Kasim Reed

Investigative Reporters and Editors

The city of Atlanta has received many honors over the years. In 1996, we were awarded the Summer Olympics. Next year, we'll host the Super Bowl. And this past weekend, Atlanta received the Golden Padlock Award. Given each year by a committee of investigative reporters and editors, that dubious distinction is awarded every year to the most secretive government agency or official.


  • Report Says Reed's Protection Officers Spent $90K On City Credit Cards
  • MomoCon 2018 In Atlanta This Weekend
  • Richmond County Commissioner Elect Pressured To Step Down Because Of Facebook Posts

  • Reed Administration Withheld Subpoena
  • New Transportation Board Planned
  • Cooler Spring Means Delayed Harvest

  • Atlanta City Council Asks For Review Of Year-end Bonuses And Gifts
  • 11 Police Shootings In 11 Days In Georgia
  • Preparing For Hurricane Season

GPB

On this edition of Political Rewind, he’s been out of office for three months, but Kasim Reed’s actions during his final time as Mayor of Atlanta is under intense scrutiny.  We’ll break down the issues.  Also, early voting has begun for the March 22 primary elections, but is anyone paying attention yet?  One of journalism’s most respected data crunchers calls the Georgia Democratic governor’s race a template for the trends that define the national Democratic Party’s ideological struggle in 2018.

Panelists:

(AP Photo/Alex Brandon)

On this edition of Political Rewind, President Trump sends mixed signals about his support for  his embattled nominee to head the Veterans’ Administration.  Now, Georgia’s Johnny Isakson holds a key to the fate of Dr.

  • Piedmont, Blue Cross Reach "Handshake Deal"
  • No Tuition Increase At Georgia's Public Colleges And Universities
  • Former Atlanta Mayor Kasim Reed Subpoenaed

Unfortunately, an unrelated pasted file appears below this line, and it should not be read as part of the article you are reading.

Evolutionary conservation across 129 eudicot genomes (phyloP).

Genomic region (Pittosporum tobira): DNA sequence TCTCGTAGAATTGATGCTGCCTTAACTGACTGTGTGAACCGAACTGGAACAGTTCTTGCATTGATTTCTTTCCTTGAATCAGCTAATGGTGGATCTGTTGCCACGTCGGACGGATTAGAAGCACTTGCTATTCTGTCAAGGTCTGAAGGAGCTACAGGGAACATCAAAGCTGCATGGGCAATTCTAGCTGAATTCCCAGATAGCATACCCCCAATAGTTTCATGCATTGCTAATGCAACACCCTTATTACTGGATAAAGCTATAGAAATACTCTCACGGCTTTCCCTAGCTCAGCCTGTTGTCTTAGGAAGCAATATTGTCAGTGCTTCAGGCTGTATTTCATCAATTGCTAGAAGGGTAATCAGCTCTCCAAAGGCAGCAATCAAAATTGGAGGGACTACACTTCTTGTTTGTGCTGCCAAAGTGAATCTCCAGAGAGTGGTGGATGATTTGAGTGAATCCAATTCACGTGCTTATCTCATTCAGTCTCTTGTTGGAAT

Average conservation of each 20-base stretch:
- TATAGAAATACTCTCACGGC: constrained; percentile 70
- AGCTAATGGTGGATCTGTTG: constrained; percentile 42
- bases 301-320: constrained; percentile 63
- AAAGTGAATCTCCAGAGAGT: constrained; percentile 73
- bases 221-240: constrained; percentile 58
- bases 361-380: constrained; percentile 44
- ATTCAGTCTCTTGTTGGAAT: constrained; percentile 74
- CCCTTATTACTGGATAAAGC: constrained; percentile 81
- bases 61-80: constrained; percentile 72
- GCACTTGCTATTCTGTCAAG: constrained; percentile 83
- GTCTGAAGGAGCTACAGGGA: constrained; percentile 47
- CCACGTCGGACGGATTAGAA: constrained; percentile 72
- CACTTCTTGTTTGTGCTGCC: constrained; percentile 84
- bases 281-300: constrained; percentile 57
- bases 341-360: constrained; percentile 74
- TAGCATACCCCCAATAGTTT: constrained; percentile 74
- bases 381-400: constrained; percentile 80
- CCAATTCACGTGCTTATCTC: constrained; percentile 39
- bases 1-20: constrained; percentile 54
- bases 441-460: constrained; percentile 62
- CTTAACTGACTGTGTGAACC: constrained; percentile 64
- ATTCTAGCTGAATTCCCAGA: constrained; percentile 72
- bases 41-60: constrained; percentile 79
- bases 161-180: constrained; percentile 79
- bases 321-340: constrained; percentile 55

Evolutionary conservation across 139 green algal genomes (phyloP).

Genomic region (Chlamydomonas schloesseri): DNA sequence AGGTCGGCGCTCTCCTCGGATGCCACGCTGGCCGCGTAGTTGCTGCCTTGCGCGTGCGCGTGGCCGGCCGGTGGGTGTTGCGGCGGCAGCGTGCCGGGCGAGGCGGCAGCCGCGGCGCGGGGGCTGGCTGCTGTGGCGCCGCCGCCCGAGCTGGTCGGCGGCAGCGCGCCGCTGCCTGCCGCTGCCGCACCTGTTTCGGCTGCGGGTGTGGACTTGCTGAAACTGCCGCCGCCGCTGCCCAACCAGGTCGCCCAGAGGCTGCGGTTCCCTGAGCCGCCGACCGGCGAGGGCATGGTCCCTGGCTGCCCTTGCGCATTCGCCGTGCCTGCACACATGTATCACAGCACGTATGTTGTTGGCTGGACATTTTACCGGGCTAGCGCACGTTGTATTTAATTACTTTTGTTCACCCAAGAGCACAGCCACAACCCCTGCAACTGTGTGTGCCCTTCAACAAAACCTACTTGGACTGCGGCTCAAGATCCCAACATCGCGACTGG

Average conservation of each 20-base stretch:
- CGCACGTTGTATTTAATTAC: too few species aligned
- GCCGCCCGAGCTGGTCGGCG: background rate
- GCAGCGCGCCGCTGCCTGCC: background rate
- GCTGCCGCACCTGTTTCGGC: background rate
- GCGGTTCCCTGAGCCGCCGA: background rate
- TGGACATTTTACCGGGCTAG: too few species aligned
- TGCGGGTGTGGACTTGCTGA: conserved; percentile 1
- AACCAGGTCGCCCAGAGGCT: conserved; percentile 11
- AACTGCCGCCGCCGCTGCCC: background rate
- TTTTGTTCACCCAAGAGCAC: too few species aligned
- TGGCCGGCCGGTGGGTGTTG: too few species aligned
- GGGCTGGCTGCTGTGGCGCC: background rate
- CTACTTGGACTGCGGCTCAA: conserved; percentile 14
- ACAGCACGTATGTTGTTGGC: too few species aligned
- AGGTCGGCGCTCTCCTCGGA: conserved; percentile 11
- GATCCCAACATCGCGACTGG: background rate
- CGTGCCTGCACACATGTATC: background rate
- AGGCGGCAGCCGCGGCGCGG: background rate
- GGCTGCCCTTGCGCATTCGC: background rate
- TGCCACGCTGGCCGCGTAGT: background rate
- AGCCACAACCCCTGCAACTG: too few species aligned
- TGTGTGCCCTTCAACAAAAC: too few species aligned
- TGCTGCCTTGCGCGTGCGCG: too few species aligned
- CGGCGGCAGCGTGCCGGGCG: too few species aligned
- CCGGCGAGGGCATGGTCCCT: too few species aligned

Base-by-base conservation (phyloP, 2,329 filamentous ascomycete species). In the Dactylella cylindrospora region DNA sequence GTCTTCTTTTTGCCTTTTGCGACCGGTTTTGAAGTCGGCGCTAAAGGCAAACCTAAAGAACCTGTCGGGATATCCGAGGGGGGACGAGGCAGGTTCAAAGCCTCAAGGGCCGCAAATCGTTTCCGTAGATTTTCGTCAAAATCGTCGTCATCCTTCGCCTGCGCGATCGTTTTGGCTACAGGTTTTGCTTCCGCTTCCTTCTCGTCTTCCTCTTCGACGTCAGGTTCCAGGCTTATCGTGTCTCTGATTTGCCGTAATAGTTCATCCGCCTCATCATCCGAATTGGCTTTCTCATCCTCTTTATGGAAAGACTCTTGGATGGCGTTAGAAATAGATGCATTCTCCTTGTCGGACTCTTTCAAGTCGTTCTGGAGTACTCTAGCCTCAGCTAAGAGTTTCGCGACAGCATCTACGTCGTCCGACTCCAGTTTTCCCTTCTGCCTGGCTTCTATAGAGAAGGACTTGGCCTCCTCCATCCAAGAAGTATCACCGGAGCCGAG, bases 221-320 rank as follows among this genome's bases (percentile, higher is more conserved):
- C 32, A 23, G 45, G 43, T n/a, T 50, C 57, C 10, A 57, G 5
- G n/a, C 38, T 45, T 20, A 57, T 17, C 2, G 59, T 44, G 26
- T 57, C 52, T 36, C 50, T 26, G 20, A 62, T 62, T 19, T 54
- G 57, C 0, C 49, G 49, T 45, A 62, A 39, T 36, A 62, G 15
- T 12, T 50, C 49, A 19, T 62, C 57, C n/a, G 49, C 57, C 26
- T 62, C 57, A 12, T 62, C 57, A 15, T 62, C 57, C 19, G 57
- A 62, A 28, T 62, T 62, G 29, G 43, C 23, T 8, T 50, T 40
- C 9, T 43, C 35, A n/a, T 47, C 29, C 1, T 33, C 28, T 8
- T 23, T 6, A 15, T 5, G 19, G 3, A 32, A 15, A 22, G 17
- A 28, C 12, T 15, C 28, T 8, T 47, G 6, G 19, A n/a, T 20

Emily Cureton, GPB

On this edition of Political Rewind, free speech issues.  Students in Georgia and across the country walk out of classes to show support for passage of gun safety laws?  Will they have an impact on the legislature here or in the halls of Congress?  What about students who were denied permission to walk?  Then, Governor Deal reverses a state order denying gun protestors access to a free speech area at the State Capitol.  What led him to overrule the Georgia Building Authority decision?  Plus, Georgia’s Attorney General launches an investigation into an apparent effort by staffers for former

(AP Photo/John Bazemore, File)

On this edition of "Political Rewind," the Public Service Commission is about to make a momentous decision that will hit Georgia Power customers in the pocketbook and influence the future of nuclear power across the country. Will the PSC uphold Georgia Power’s plan to continue construction of the troubled Plant Vogtle? Will the commission approve a power company proposal to increase the surcharge customers are already paying for building the nuclear plant? Plus, we’ll look at the fallout from the blackout at Hartsfield-Jackson Airport.

Stephen Fowler, GPB News

The race to become Atlanta’s next mayor is at a bit of a standstill.

Here’s where things stand after yesterday’s runoff election between two Atlanta City Councilwomen.

Democrat Keisha Lance Bottoms leads Independent Mary Norwood by 759 votes. Norwood says it’s not over and is calling for a recount.

Stephen Fowler / GPB News

The cool, crisp air of an Atlanta fall dipped the temperature into the 30s, but inside the Vision Cathedral, the congregation is armed with paper fans to stave off the heat and sweat of hundreds of bodies in motion and in worship.

The predominantly-black Pentecostal church sits at the intersection of Confederate Avenue and Ormewood Avenue.